If you own an Android device, you're probably wondering what happened to the familiar old Android Market. For most of us, the Market is gone, replaced by the new Google Play app.
Google (NAS: GOOG) has not only rebranded the Market as the Google Play Store, a name that incorporates the Google brand, but also rolled a few other services into it. Google Music on your smartphone or tablet is now known as Google Play Music, the e-book service is Google Play Books, and then there's the newfangled Google Play Movies service. Before you brand this as another attack on Netflix (NAS: NFLX) , I'll note that Play Movies is more of a pay-per-view service than an all-you-can eat subscription thing. That makes it more of a rival to Apple (NAS: AAPL) iTunes Movies, Amazon.com (NAS: AMZN) Instant Video, and the bucketful of PPV services built on the Rovi (NAS: ROVI) RoxioNow platform.
What does it mean?
For us developers, it's no big deal and possibly even a boon. We have been assured that nothing has changed except a few URLs, and indeed, my own apps appeared in the Play Store without my lifting a finger. The new app even comes with a snappy logo and this snappy marketing catchphrase: "Get it on Google Play." Google plays well with developers.
For the consumer, this isn't a clear-cut winner of a move. "Play Store" might be a good name for an app store with movies and music baked in, but the term "Play" doesn't exactly apply to books. Why confuse your customers?
Furthermore, there was nothing wrong with the old Market name, which feels natural for any type of content -- apps, movies, games, mail-order popcorn, you name it.
But most of all, Google flubbed yet another easy opportunity to fix what's really wrong with the market. It's still nearly impossible to find exactly what you're looking for, because the store is poorly organized. I find this shocking, considering that Google is perhaps the world's leading authority on organizing information. But apparently, the search-engine team hasn't taught the Android people anything. Navigating the app store should be an easy win for Google, but Apple still dominates in this category.
There's no going back
Google Play is here to stay with or without a better actual marketplace. Big G plans to make it a cross-platform game store as well, bundling not only Android games but also Google Chrome-specific and even generic browser-based games under that name. Expect that offering to come with a heavy dose of Google+ social networking on the side, much like how Facebook games like to poke at your friends in various ways.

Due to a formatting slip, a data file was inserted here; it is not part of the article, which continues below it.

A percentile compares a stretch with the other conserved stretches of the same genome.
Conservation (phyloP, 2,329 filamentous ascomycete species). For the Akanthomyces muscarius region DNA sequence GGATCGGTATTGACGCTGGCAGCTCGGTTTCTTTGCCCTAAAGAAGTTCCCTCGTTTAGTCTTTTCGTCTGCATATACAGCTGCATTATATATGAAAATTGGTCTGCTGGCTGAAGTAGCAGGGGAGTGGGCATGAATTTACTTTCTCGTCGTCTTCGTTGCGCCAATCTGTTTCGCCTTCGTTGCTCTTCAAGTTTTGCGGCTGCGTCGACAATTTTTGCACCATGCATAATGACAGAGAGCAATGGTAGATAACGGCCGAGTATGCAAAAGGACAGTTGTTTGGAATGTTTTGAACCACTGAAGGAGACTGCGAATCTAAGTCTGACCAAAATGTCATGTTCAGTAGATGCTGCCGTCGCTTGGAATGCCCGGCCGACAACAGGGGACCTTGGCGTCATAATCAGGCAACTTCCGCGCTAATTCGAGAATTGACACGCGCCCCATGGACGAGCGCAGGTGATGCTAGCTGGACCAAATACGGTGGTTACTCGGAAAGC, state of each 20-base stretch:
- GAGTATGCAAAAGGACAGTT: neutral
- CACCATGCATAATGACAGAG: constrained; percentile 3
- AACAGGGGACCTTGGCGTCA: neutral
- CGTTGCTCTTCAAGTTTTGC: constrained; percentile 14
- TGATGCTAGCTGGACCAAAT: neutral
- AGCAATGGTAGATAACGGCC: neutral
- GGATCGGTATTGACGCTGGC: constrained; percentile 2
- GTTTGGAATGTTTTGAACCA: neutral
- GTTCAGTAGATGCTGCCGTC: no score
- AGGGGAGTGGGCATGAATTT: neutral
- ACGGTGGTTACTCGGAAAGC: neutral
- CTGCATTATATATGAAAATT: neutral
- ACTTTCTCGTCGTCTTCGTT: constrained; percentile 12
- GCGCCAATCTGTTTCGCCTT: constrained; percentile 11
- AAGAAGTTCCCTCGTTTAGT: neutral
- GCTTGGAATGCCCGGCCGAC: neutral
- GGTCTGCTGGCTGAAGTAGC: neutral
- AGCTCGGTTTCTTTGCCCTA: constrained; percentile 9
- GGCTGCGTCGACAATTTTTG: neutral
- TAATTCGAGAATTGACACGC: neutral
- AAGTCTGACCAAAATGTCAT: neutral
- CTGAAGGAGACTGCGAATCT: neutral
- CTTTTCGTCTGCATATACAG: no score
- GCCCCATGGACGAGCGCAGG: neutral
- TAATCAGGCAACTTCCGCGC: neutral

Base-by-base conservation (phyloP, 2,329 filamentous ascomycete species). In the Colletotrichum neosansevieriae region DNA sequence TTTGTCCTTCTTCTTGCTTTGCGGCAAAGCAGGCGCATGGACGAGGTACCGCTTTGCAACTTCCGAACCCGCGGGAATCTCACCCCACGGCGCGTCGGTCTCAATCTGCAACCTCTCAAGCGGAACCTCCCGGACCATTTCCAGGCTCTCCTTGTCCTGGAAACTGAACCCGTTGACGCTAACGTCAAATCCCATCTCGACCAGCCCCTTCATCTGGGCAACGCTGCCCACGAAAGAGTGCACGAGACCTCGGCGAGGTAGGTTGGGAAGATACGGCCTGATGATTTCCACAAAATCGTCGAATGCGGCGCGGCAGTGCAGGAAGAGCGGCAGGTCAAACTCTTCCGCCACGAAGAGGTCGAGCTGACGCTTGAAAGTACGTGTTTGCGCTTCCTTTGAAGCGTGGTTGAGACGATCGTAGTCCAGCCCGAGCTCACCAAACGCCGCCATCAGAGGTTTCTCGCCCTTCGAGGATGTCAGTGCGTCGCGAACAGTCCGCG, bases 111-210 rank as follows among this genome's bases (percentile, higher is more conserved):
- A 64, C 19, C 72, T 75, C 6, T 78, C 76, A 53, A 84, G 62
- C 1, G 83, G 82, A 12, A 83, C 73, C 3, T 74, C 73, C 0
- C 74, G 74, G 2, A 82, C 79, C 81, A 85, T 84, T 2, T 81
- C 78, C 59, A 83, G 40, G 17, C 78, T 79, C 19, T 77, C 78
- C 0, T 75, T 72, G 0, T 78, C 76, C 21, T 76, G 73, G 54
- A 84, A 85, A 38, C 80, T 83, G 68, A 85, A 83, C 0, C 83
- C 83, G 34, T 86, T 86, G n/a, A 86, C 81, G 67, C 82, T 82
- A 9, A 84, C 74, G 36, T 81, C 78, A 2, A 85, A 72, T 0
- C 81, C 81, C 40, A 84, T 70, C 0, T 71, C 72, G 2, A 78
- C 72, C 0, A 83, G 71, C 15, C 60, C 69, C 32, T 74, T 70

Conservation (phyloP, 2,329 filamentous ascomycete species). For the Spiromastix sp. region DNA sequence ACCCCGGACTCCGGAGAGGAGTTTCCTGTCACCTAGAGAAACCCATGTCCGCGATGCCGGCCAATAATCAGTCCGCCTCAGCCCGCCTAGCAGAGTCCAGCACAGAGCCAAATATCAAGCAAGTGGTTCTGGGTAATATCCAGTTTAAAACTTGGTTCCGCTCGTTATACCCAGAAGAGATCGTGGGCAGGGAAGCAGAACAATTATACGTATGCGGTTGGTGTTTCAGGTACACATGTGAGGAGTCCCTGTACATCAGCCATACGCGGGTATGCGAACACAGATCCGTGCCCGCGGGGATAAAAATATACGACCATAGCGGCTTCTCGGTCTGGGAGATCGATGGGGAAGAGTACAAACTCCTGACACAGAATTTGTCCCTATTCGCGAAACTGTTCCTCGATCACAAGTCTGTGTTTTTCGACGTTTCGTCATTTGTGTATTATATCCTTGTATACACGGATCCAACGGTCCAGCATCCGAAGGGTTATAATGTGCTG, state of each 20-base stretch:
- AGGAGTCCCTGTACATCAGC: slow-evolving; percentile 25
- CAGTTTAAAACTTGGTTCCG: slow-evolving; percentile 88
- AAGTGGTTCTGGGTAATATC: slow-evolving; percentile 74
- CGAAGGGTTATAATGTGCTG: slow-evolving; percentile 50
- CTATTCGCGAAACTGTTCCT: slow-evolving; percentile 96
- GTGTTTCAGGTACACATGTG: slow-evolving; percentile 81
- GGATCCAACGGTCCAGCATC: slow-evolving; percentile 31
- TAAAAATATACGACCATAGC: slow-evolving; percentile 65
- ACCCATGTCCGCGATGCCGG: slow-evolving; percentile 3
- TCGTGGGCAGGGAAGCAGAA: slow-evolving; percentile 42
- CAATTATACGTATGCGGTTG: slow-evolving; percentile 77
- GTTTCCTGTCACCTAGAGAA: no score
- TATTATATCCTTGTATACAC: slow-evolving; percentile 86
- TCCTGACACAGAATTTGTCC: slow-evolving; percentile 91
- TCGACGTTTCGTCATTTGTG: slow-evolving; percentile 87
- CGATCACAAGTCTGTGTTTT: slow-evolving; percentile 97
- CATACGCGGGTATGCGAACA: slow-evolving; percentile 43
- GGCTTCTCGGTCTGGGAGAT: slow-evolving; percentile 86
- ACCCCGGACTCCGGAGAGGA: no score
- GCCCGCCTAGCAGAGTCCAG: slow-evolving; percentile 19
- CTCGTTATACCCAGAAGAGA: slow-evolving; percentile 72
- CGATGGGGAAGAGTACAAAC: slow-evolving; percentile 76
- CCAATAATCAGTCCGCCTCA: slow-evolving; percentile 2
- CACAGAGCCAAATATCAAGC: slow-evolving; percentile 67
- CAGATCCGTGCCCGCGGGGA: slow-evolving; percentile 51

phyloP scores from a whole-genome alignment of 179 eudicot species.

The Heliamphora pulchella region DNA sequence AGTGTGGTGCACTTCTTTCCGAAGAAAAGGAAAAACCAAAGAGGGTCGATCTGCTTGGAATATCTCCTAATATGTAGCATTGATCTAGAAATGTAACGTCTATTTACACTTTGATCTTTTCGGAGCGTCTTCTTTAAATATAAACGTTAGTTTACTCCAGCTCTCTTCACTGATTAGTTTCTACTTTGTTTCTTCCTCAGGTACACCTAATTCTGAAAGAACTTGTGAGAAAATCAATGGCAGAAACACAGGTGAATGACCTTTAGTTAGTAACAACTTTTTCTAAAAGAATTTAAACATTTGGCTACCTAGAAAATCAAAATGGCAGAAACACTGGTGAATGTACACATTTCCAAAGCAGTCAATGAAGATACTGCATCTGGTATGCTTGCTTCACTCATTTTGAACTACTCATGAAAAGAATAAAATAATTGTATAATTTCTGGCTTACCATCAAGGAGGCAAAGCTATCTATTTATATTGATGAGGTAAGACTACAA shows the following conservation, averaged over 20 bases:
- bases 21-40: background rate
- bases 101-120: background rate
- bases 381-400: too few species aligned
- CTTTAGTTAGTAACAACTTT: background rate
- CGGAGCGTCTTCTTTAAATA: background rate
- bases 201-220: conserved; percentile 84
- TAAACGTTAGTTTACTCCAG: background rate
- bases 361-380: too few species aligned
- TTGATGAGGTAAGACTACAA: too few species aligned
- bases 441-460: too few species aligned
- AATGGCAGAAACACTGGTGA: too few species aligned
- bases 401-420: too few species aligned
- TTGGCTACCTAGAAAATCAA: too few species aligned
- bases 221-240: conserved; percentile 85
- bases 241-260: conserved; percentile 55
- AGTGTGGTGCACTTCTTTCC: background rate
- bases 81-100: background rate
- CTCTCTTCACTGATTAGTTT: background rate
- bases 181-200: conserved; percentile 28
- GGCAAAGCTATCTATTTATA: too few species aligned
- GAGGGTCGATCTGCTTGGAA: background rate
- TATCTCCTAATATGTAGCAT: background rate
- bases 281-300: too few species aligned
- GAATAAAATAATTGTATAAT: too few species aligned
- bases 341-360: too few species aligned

It's never a bad idea to get your brand name closer to the consumer, as this name change does. It's also a good idea to offer shop-till-you-drop media options all in one place, and the bundle could even make a winner out of the Google+ service in the long run. All in all, Google make a solid move here.
Will the Play store keep consumers from using independent app markets like the Amazon Appstore for Android? Probably not, but that's hardly the point. If Google wanted to tie Android to its own app store, it'd write that into the licensing terms for the platform, the way Apple does with its own iTunes-based markets.
No, this is a bare-faced branding strategy at play. The Google name will be associated with a well-rounded collection of media and mobile app services. If only Google could put some usability geniuses on its Play team to fix the lack of filtering, sorting, and general organization across these stores, Mountain View could have a real winner on its hands.
Fellow Fool Joe Tenebruso calls Google a Tier 1 company. See why he's investing both his own and The Fool's money in the company this week.
At the time thisarticle was published Fool contributorAnders Bylundowns shares of Google and Netflix but holds no other position in any of the companies mentioned. The Motley Fool owns shares of Apple, Google, and Amazon.com.Motley Fool newsletter serviceshave recommended buying shares of Google, Amazon.com, Apple, and Netflix and creating a bull call spread position in Apple. Try any of our Foolish newsletter servicesfree for 30 days. We Fools don't all hold the same opinion, but we all believe that considering a diverse range of insights makes us better investors. Check outAnders' holdings and bio, or follow him onTwitterandGoogle+. We have adisclosure policy.
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